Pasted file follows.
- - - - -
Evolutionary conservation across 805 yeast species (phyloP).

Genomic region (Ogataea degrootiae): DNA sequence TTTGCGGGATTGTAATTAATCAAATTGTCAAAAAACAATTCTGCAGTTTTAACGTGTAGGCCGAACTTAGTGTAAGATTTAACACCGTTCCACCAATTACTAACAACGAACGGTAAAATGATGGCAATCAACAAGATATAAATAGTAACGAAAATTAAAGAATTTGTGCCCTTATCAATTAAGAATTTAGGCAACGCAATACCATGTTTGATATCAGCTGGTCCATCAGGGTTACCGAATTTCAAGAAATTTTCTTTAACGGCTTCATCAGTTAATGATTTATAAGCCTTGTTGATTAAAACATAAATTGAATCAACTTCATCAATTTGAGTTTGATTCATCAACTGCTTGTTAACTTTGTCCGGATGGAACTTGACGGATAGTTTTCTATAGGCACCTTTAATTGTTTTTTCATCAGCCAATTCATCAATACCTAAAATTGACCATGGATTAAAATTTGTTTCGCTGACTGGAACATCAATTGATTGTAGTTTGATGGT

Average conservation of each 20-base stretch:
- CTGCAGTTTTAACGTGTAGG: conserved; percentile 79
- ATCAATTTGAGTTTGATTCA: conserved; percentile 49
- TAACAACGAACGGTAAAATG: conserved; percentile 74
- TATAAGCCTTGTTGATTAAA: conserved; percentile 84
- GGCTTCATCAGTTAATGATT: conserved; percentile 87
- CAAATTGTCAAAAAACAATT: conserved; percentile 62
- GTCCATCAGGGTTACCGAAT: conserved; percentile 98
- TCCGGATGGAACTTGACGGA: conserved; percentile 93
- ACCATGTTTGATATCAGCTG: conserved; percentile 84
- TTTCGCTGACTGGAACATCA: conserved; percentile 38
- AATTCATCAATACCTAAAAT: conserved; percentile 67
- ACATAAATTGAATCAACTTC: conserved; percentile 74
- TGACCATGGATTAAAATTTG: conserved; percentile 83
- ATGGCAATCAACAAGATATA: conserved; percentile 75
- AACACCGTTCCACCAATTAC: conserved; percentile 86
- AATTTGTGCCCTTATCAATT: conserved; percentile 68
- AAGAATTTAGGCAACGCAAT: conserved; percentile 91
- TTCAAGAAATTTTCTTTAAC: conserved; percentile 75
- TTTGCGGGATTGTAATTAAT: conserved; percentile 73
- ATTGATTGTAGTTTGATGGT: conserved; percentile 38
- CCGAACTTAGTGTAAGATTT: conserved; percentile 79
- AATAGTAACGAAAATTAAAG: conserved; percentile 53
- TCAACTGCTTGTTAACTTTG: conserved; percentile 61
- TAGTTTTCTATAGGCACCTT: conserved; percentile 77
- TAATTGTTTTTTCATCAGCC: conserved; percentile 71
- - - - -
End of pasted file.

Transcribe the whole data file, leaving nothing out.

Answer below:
Evolutionary conservation across 805 yeast species (phyloP).

Genomic region (Ogataea degrootiae): DNA sequence TTTGCGGGATTGTAATTAATCAAATTGTCAAAAAACAATTCTGCAGTTTTAACGTGTAGGCCGAACTTAGTGTAAGATTTAACACCGTTCCACCAATTACTAACAACGAACGGTAAAATGATGGCAATCAACAAGATATAAATAGTAACGAAAATTAAAGAATTTGTGCCCTTATCAATTAAGAATTTAGGCAACGCAATACCATGTTTGATATCAGCTGGTCCATCAGGGTTACCGAATTTCAAGAAATTTTCTTTAACGGCTTCATCAGTTAATGATTTATAAGCCTTGTTGATTAAAACATAAATTGAATCAACTTCATCAATTTGAGTTTGATTCATCAACTGCTTGTTAACTTTGTCCGGATGGAACTTGACGGATAGTTTTCTATAGGCACCTTTAATTGTTTTTTCATCAGCCAATTCATCAATACCTAAAATTGACCATGGATTAAAATTTGTTTCGCTGACTGGAACATCAATTGATTGTAGTTTGATGGT

Average conservation of each 20-base stretch:
- CTGCAGTTTTAACGTGTAGG: conserved; percentile 79
- ATCAATTTGAGTTTGATTCA: conserved; percentile 49
- TAACAACGAACGGTAAAATG: conserved; percentile 74
- TATAAGCCTTGTTGATTAAA: conserved; percentile 84
- GGCTTCATCAGTTAATGATT: conserved; percentile 87
- CAAATTGTCAAAAAACAATT: conserved; percentile 62
- GTCCATCAGGGTTACCGAAT: conserved; percentile 98
- TCCGGATGGAACTTGACGGA: conserved; percentile 93
- ACCATGTTTGATATCAGCTG: conserved; percentile 84
- TTTCGCTGACTGGAACATCA: conserved; percentile 38
- AATTCATCAATACCTAAAAT: conserved; percentile 67
- ACATAAATTGAATCAACTTC: conserved; percentile 74
- TGACCATGGATTAAAATTTG: conserved; percentile 83
- ATGGCAATCAACAAGATATA: conserved; percentile 75
- AACACCGTTCCACCAATTAC: conserved; percentile 86
- AATTTGTGCCCTTATCAATT: conserved; percentile 68
- AAGAATTTAGGCAACGCAAT: conserved; percentile 91
- TTCAAGAAATTTTCTTTAAC: conserved; percentile 75
- TTTGCGGGATTGTAATTAAT: conserved; percentile 73
- ATTGATTGTAGTTTGATGGT: conserved; percentile 38
- CCGAACTTAGTGTAAGATTT: conserved; percentile 79
- AATAGTAACGAAAATTAAAG: conserved; percentile 53
- TCAACTGCTTGTTAACTTTG: conserved; percentile 61
- TAGTTTTCTATAGGCACCTT: conserved; percentile 77
- TAATTGTTTTTTCATCAGCC: conserved; percentile 71